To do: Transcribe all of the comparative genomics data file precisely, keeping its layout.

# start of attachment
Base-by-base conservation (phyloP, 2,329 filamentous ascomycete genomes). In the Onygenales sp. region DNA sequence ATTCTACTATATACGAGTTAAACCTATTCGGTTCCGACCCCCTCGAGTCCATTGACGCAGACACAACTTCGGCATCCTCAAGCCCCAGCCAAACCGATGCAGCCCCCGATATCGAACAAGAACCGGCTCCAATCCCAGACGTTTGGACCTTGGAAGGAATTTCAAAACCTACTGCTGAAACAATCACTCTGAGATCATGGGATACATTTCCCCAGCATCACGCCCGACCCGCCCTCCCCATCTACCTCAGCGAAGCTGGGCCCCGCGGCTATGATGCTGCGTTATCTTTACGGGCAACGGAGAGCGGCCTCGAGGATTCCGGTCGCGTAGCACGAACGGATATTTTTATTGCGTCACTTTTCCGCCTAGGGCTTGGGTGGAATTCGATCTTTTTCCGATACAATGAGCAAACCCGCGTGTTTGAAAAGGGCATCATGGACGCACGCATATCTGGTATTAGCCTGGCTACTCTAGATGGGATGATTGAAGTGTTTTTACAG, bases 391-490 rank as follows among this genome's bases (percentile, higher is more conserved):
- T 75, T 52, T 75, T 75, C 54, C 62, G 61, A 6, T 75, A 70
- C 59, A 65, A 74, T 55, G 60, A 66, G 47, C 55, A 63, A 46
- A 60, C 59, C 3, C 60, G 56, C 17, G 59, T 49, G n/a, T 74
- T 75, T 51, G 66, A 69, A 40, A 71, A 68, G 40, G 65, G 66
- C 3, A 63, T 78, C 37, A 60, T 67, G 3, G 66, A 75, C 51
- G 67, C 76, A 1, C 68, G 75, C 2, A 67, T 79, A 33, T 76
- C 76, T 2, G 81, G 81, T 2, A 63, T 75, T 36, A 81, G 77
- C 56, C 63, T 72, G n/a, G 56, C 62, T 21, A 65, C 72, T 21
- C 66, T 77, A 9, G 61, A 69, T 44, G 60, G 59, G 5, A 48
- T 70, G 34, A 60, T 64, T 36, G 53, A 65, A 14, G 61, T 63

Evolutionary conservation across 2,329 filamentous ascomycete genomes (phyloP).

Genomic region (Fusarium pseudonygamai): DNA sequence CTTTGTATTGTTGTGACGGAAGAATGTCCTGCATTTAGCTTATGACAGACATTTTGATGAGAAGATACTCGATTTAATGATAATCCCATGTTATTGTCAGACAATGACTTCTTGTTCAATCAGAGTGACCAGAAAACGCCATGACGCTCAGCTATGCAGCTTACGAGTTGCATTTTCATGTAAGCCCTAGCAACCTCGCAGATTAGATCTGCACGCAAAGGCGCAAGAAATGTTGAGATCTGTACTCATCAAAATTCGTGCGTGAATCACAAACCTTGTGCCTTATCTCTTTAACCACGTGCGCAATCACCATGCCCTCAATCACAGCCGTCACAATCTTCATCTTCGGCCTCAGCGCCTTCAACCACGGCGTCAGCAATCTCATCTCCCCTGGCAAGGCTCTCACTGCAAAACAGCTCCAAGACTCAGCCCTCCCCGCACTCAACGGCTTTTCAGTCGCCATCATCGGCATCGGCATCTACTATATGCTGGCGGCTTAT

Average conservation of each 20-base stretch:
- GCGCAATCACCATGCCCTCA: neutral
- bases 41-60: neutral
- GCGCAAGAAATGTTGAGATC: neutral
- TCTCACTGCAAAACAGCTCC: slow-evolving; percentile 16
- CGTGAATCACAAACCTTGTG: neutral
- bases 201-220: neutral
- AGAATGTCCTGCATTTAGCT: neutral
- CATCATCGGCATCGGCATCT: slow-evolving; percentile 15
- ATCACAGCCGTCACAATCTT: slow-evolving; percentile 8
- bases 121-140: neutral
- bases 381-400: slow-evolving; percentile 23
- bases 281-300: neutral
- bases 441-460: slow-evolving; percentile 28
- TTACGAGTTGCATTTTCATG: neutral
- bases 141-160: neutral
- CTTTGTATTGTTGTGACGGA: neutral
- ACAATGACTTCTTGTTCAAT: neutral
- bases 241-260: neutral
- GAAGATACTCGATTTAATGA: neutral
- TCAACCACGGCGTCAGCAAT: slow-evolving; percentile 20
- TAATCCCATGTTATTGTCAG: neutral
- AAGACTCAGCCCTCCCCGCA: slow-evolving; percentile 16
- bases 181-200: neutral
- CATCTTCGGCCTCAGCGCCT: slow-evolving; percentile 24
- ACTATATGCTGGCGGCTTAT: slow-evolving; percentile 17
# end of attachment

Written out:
Base-by-base conservation (phyloP, 2,329 filamentous ascomycete genomes). In the Onygenales sp. region DNA sequence ATTCTACTATATACGAGTTAAACCTATTCGGTTCCGACCCCCTCGAGTCCATTGACGCAGACACAACTTCGGCATCCTCAAGCCCCAGCCAAACCGATGCAGCCCCCGATATCGAACAAGAACCGGCTCCAATCCCAGACGTTTGGACCTTGGAAGGAATTTCAAAACCTACTGCTGAAACAATCACTCTGAGATCATGGGATACATTTCCCCAGCATCACGCCCGACCCGCCCTCCCCATCTACCTCAGCGAAGCTGGGCCCCGCGGCTATGATGCTGCGTTATCTTTACGGGCAACGGAGAGCGGCCTCGAGGATTCCGGTCGCGTAGCACGAACGGATATTTTTATTGCGTCACTTTTCCGCCTAGGGCTTGGGTGGAATTCGATCTTTTTCCGATACAATGAGCAAACCCGCGTGTTTGAAAAGGGCATCATGGACGCACGCATATCTGGTATTAGCCTGGCTACTCTAGATGGGATGATTGAAGTGTTTTTACAG, bases 391-490 rank as follows among this genome's bases (percentile, higher is more conserved):
- T 75, T 52, T 75, T 75, C 54, C 62, G 61, A 6, T 75, A 70
- C 59, A 65, A 74, T 55, G 60, A 66, G 47, C 55, A 63, A 46
- A 60, C 59, C 3, C 60, G 56, C 17, G 59, T 49, G n/a, T 74
- T 75, T 51, G 66, A 69, A 40, A 71, A 68, G 40, G 65, G 66
- C 3, A 63, T 78, C 37, A 60, T 67, G 3, G 66, A 75, C 51
- G 67, C 76, A 1, C 68, G 75, C 2, A 67, T 79, A 33, T 76
- C 76, T 2, G 81, G 81, T 2, A 63, T 75, T 36, A 81, G 77
- C 56, C 63, T 72, G n/a, G 56, C 62, T 21, A 65, C 72, T 21
- C 66, T 77, A 9, G 61, A 69, T 44, G 60, G 59, G 5, A 48
- T 70, G 34, A 60, T 64, T 36, G 53, A 65, A 14, G 61, T 63

Evolutionary conservation across 2,329 filamentous ascomycete genomes (phyloP).

Genomic region (Fusarium pseudonygamai): DNA sequence CTTTGTATTGTTGTGACGGAAGAATGTCCTGCATTTAGCTTATGACAGACATTTTGATGAGAAGATACTCGATTTAATGATAATCCCATGTTATTGTCAGACAATGACTTCTTGTTCAATCAGAGTGACCAGAAAACGCCATGACGCTCAGCTATGCAGCTTACGAGTTGCATTTTCATGTAAGCCCTAGCAACCTCGCAGATTAGATCTGCACGCAAAGGCGCAAGAAATGTTGAGATCTGTACTCATCAAAATTCGTGCGTGAATCACAAACCTTGTGCCTTATCTCTTTAACCACGTGCGCAATCACCATGCCCTCAATCACAGCCGTCACAATCTTCATCTTCGGCCTCAGCGCCTTCAACCACGGCGTCAGCAATCTCATCTCCCCTGGCAAGGCTCTCACTGCAAAACAGCTCCAAGACTCAGCCCTCCCCGCACTCAACGGCTTTTCAGTCGCCATCATCGGCATCGGCATCTACTATATGCTGGCGGCTTAT

Average conservation of each 20-base stretch:
- GCGCAATCACCATGCCCTCA: neutral
- bases 41-60: neutral
- GCGCAAGAAATGTTGAGATC: neutral
- TCTCACTGCAAAACAGCTCC: slow-evolving; percentile 16
- CGTGAATCACAAACCTTGTG: neutral
- bases 201-220: neutral
- AGAATGTCCTGCATTTAGCT: neutral
- CATCATCGGCATCGGCATCT: slow-evolving; percentile 15
- ATCACAGCCGTCACAATCTT: slow-evolving; percentile 8
- bases 121-140: neutral
- bases 381-400: slow-evolving; percentile 23
- bases 281-300: neutral
- bases 441-460: slow-evolving; percentile 28
- TTACGAGTTGCATTTTCATG: neutral
- bases 141-160: neutral
- CTTTGTATTGTTGTGACGGA: neutral
- ACAATGACTTCTTGTTCAAT: neutral
- bases 241-260: neutral
- GAAGATACTCGATTTAATGA: neutral
- TCAACCACGGCGTCAGCAAT: slow-evolving; percentile 20
- TAATCCCATGTTATTGTCAG: neutral
- AAGACTCAGCCCTCCCCGCA: slow-evolving; percentile 16
- bases 181-200: neutral
- CATCTTCGGCCTCAGCGCCT: slow-evolving; percentile 24
- ACTATATGCTGGCGGCTTAT: slow-evolving; percentile 17